Setting off on a family trek is a great way to build strong bonds. "You don't usually have the kind of interruptions outdoors that you have at home," says Parents advisor Michael Thompson, PhD, a psychologist and author specializing in children and families. "It's a different quality of experience for kids when their parents' heads are clear of distractions.

Jennifer Bebensee, a single mom from Corvallis, Oregon, started hiking when her daughter, Sami, was 2. "With no video games, TV shows, or ringing phones to disturb us, long walks in the wild allowed us to focus on ourselves," says Bebensee. "Now 16, Sami sees nature as a sanctuary from school or other teenage concerns. It centers her and gives her comfort."

Find an easy, kid-friendly trail through a local park or preserve. If you have a very young child, use a jogging stroller, if permitted, or carry him in an infant carrier or a baby backpack. Take along a digital camera and snap photos to help older kids focus on details they otherwise might not notice, Bebensee suggests. And make a game of counting trail markers, butterflies, or wildflowers. Families with school-age kids can try geocaching, a high-tech outdoor treasure hunt using a GPS to find "caches," small containers that have been filled with logbooks and trinkets by other hikers.

Joann Philpott, of Houston, started going to the Hana & Arthur Ginzbarg Nature Discovery Center -- a slice of the wild tucked away in nearby Bellaire, Texas -- when her kids were toddlers. "The exhibits encouraged them to touch, feel, and participate," she says. Now on the center's board, Philpott still visits regularly with her kids, ages 7 to 11. She credits the exhibits with turning them into nature lovers who prefer spending time at the family's small farm to, say, going to an amusement park.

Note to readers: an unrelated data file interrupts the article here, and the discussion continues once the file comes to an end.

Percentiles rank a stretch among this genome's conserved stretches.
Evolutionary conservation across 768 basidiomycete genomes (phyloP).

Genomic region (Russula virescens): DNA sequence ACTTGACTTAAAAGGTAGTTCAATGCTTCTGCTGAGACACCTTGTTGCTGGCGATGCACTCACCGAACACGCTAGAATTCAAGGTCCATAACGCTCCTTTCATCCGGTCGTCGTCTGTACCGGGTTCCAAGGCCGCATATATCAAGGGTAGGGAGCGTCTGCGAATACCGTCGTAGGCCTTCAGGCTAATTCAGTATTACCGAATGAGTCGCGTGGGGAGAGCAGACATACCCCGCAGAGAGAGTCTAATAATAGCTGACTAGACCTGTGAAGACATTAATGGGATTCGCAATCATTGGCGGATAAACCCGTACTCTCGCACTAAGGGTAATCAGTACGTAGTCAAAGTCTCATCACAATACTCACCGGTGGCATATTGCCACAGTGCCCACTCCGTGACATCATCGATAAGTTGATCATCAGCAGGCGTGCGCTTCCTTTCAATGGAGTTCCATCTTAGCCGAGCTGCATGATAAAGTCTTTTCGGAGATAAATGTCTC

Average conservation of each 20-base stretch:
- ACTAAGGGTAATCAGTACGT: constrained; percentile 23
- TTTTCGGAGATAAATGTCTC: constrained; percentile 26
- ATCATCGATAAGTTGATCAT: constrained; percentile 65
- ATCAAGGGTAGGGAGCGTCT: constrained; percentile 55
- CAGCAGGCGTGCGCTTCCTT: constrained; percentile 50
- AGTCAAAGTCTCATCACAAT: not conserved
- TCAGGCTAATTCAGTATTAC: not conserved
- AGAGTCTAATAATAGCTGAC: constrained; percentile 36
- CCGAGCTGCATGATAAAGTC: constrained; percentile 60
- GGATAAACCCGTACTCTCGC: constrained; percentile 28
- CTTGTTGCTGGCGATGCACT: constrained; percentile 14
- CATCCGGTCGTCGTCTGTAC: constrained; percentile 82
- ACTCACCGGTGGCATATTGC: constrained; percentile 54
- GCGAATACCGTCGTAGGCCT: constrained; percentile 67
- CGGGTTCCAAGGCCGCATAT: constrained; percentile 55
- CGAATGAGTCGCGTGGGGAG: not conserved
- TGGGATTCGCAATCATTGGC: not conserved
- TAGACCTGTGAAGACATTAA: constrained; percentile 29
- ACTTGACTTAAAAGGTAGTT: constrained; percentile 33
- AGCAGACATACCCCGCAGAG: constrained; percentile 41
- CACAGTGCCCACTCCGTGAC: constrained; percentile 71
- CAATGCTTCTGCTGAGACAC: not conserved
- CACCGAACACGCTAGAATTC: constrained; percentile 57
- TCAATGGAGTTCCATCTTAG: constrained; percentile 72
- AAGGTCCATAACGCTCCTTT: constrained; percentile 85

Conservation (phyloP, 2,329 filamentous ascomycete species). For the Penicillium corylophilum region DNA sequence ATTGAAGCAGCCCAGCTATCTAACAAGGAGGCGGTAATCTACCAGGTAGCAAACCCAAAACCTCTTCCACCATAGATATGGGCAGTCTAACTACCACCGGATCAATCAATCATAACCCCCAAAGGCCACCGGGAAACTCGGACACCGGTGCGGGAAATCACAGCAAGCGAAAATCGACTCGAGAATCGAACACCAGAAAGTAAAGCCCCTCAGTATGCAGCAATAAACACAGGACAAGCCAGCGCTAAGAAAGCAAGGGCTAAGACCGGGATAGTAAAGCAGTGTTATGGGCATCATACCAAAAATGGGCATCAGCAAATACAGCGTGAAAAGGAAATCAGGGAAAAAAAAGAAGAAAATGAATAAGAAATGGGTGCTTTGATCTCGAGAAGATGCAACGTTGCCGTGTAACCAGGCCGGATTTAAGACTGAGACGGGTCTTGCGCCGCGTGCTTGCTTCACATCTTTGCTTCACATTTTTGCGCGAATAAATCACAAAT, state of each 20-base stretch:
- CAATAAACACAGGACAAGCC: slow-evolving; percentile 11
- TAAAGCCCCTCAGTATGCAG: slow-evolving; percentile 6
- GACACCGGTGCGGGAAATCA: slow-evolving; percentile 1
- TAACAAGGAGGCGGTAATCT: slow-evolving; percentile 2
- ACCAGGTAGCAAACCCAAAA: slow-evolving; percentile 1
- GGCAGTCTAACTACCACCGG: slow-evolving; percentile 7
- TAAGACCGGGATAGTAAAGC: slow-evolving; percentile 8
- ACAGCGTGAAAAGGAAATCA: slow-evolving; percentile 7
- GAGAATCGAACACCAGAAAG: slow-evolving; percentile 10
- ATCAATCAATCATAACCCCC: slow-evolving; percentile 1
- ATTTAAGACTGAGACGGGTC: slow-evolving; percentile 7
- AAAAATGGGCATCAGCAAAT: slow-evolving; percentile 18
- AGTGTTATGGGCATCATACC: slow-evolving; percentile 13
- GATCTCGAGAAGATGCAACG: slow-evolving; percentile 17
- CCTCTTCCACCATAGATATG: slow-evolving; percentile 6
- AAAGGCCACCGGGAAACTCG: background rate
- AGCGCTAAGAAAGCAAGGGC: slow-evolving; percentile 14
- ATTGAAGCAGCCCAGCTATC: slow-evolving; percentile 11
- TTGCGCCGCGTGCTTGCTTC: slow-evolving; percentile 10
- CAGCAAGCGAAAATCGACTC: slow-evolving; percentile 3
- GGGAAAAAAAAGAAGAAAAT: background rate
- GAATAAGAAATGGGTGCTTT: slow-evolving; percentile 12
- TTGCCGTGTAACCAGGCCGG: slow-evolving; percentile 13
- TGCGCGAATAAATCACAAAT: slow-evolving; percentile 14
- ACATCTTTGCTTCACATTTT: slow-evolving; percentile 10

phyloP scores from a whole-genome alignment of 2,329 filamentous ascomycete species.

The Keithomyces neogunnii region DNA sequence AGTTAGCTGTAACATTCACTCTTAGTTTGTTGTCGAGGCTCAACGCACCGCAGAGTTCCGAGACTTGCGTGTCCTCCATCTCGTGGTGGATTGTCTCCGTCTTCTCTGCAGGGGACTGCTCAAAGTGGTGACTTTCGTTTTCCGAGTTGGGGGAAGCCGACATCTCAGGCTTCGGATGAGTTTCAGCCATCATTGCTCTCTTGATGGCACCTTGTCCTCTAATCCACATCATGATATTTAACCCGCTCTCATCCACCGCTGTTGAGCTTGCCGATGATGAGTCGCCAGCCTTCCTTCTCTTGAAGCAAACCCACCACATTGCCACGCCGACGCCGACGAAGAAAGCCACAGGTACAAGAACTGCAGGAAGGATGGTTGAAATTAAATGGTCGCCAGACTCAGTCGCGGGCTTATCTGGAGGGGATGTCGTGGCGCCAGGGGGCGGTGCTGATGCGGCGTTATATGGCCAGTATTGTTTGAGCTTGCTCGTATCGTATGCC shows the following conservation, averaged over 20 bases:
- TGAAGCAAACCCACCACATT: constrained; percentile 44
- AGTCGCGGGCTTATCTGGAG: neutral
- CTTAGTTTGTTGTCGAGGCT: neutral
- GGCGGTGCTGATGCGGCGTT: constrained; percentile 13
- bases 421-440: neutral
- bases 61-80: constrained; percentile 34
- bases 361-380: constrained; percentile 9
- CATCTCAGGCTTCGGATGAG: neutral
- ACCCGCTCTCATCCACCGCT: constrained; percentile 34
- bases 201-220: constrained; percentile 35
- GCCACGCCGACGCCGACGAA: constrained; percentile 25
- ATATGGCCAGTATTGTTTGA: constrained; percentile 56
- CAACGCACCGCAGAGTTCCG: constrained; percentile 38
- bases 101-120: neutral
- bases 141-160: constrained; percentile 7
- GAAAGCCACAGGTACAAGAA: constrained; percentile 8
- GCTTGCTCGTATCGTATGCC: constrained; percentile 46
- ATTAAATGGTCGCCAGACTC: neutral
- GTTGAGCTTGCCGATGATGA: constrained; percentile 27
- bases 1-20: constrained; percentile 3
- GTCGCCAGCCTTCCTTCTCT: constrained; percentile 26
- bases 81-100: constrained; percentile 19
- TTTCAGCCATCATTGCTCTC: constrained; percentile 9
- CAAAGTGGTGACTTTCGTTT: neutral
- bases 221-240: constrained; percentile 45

To find a center near you, Google "nature center" and the name of your hometown. Most offer kid-friendly activities and easy-to-understand displays on endangered species, rescued animals, and the local flora and fauna. If you can't find a nature center nearby, pick up a copy of Take a City Nature Walk, by Jane Kirkland, an urban field guide for children. It can help your kids pay attention to the often unnoticed wildlife that's around them all the time.

A love of gardening runs up and down Stephanie Hein's family tree; she grew up on the rural Colorado vegetable farm her great-grandfather worked in the late 1800s. Today, Hein grows veggies with her children, Justin, 6, and Ellie, 3, in Boulder, Colorado. "All kids can participate on some level," she says. Younger children can dig holes or water plants, and older children can label plant markers. "My son is particularly proud when he sees vegetables from our garden on the dinner table. "

Don't fret if you don't have a back 40 to plow: "Start small and work up to a larger garden," says Hein. Try growing cherry tomatoes in a planter on a porch if you're a beginner or have limited space. Roots, Shoots, Buckets & Boots: Gardening Together with Children, by Sharon Lovejoy, will get the whole family excited about gardening.